Outilines reasons she’s the best
The Heads of State and Governments of the 15 Economic Community of West African States (ECOWAS) have endorsed the candidature of Nigeria’s two-term former minister and erstwhile Managing Director (Operations) of the World Bank, Dr. Ngozi Okonjo-Iweala, for the position of the Director General of the World Trade Organisation (WTO).
The tenure of the new World Trade Organisation Director General will be between 2021 – 2025.
The West African leaders made their position known in a statement signed by President of Niger, who is also ECOWAS President, Mahamadou Issoufou.
In the statement dated June 19, 2020, that was obtained by THISDAY on Monday, they also called on other African countries as well as non-African countries to endorse her candidature for the plum job.
“Since the creation of the WTO on January 1, 1995, which is a successor to the General Agreement on Tariff and Trade (GATT) established on January 1, 1948, no African has assumed the position of Director-General of the organisation,” they added.
The WTO had publicized the process for the appointment with the opening and closing dates of nominations set as 8 June and 8 July 2020 respectively.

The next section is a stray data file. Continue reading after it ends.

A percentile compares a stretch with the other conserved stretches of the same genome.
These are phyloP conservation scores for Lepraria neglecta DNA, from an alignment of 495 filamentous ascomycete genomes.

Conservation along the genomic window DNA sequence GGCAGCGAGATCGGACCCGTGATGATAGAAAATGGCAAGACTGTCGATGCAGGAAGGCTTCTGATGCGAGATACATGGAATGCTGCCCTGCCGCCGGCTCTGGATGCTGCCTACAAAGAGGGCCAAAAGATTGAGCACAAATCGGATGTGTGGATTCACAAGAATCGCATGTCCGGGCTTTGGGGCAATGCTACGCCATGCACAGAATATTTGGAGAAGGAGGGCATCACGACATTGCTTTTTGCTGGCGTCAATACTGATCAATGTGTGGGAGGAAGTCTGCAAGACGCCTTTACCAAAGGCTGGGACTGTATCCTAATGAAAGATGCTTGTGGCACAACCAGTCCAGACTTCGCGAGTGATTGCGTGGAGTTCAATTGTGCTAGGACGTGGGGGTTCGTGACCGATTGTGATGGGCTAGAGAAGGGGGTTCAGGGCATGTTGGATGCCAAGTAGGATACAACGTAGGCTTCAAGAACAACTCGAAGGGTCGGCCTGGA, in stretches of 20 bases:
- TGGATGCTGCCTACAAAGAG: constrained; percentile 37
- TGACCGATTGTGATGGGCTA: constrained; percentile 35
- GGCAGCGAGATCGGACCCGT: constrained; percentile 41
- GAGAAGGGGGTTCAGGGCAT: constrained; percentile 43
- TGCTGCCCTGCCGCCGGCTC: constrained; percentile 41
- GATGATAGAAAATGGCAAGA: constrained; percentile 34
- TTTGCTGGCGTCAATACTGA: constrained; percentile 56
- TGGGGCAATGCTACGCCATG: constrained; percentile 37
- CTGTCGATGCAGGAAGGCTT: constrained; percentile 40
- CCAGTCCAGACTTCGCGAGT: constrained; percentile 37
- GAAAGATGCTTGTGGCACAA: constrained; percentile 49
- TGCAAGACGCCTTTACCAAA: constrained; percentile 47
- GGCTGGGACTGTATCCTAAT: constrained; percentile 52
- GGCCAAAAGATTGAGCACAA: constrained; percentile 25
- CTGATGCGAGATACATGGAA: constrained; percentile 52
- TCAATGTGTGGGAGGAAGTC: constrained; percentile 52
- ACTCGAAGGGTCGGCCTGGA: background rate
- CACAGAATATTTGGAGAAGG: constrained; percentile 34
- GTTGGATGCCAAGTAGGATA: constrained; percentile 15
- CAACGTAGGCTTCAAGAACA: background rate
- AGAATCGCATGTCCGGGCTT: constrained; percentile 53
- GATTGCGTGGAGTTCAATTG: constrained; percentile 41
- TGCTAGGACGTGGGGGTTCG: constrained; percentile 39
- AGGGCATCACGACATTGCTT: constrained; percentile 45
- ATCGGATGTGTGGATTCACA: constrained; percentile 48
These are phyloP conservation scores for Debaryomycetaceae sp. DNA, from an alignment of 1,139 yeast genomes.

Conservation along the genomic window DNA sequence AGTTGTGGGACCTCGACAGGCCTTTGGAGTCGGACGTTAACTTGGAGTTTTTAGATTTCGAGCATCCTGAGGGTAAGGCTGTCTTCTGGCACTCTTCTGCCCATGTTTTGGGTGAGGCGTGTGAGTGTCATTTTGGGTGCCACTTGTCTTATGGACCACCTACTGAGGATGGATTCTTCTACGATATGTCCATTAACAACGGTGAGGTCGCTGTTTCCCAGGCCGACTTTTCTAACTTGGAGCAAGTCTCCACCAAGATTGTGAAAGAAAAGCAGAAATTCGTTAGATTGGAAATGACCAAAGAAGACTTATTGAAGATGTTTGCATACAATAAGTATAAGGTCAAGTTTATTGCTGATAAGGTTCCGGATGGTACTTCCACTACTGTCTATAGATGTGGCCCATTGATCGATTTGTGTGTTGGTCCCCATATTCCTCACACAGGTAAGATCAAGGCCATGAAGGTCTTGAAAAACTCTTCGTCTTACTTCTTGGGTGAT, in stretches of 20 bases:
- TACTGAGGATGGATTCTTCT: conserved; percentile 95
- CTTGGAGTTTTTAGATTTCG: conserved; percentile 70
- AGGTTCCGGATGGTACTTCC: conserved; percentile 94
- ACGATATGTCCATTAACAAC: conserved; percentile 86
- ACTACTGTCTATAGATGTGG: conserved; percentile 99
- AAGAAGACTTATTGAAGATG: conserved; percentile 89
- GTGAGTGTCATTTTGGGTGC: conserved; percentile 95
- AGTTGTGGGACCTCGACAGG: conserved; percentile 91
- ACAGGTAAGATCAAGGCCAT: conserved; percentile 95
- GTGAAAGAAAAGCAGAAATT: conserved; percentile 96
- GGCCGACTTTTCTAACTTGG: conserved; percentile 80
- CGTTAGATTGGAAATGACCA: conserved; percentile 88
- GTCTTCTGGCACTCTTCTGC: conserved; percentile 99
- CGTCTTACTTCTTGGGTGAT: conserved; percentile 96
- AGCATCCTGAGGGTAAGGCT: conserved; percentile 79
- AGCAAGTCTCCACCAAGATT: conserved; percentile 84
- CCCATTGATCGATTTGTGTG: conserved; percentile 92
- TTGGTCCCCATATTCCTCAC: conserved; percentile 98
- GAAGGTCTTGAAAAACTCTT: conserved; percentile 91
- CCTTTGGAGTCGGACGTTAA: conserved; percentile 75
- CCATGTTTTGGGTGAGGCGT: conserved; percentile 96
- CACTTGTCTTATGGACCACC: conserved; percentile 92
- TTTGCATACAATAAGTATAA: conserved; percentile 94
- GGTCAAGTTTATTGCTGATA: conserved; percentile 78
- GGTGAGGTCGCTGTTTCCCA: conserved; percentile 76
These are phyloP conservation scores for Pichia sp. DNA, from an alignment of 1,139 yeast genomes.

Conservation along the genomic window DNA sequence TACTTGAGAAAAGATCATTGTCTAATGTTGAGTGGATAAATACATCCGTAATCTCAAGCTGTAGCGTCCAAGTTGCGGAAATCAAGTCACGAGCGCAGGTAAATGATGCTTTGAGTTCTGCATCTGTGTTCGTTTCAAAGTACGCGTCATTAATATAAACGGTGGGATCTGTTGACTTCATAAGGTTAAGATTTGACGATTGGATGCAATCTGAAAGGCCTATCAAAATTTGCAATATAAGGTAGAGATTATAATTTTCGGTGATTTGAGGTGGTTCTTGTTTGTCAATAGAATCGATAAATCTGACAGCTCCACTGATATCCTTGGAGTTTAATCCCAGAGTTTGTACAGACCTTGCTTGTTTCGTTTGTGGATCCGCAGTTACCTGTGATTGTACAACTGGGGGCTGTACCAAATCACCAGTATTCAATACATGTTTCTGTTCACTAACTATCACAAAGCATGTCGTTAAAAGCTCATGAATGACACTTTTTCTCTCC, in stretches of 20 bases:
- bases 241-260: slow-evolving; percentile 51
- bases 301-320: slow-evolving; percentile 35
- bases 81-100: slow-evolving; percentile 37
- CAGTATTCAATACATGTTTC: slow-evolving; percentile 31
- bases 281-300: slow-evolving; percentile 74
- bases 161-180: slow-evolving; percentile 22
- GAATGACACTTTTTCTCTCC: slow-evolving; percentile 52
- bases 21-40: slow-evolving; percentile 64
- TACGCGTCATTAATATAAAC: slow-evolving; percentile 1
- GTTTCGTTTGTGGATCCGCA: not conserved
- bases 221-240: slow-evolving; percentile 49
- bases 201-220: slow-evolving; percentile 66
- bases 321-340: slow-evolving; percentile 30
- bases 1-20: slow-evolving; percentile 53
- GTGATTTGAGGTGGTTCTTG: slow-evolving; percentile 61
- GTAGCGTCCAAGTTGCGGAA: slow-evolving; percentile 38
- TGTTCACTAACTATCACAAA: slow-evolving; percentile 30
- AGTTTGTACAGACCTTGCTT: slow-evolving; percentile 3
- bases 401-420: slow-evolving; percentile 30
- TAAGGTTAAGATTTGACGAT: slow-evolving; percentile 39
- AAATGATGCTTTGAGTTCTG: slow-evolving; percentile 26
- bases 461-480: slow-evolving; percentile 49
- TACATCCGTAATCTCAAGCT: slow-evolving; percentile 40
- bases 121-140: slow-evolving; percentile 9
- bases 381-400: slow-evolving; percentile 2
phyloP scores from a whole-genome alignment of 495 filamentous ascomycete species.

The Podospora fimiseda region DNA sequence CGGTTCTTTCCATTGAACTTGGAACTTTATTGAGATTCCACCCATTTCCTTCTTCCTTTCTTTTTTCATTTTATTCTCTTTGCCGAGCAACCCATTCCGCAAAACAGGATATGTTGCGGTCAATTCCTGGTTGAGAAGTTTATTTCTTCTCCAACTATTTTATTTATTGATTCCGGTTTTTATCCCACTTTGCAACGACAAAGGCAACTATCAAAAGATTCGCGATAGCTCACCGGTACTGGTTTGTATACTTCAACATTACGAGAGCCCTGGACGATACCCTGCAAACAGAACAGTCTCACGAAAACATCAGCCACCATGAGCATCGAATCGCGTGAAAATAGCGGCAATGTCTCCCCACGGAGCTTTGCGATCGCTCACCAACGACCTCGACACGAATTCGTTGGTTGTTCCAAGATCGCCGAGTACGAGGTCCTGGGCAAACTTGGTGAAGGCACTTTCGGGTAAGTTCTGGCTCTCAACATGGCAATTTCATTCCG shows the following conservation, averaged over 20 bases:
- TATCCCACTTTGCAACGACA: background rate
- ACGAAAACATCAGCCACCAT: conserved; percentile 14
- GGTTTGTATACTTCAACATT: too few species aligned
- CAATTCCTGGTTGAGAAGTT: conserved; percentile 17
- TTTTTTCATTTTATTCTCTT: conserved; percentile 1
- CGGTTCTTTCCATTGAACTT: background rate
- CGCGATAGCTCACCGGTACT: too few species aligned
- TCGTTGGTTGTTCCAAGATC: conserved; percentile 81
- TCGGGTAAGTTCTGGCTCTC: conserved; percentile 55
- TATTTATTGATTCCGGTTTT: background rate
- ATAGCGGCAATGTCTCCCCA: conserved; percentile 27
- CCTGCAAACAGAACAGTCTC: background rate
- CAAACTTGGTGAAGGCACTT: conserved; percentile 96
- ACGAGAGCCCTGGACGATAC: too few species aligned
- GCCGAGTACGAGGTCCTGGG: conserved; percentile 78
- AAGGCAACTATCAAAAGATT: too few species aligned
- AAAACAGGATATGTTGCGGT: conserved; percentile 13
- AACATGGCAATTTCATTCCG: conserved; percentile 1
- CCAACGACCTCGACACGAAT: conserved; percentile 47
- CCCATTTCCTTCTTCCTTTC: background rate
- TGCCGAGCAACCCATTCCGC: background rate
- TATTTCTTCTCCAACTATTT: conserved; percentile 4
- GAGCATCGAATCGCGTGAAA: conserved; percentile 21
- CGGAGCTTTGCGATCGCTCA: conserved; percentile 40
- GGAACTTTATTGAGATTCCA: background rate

ECOWAS acknowledged “the strong academic and professional background of Dr Okonjo-lweala and her very large experience in national affairs as Nigeria’s Finance Minister (2003-2006 and 2011-2015) and Nigeria’s Foreign Affairs Minister briefly in 2006”.
Issoufou explained that ECOWAS considered her “long years of managerial experience at the top echelons of multilateral institutions, her established reputation as a fearless reformer, her excellent negotiating and political skills, her experience of over 30 years as a Development Economist with a long-standing interest in trade”.
ECOWAS disclosed that the leadership also took into account “her excellent academic qualifications, her positions as Managing Director World Bank, and currently as Board Chair Gavi, and African Union Special Envoy to Mobilize Financial Resources for the fight against COVID-19”.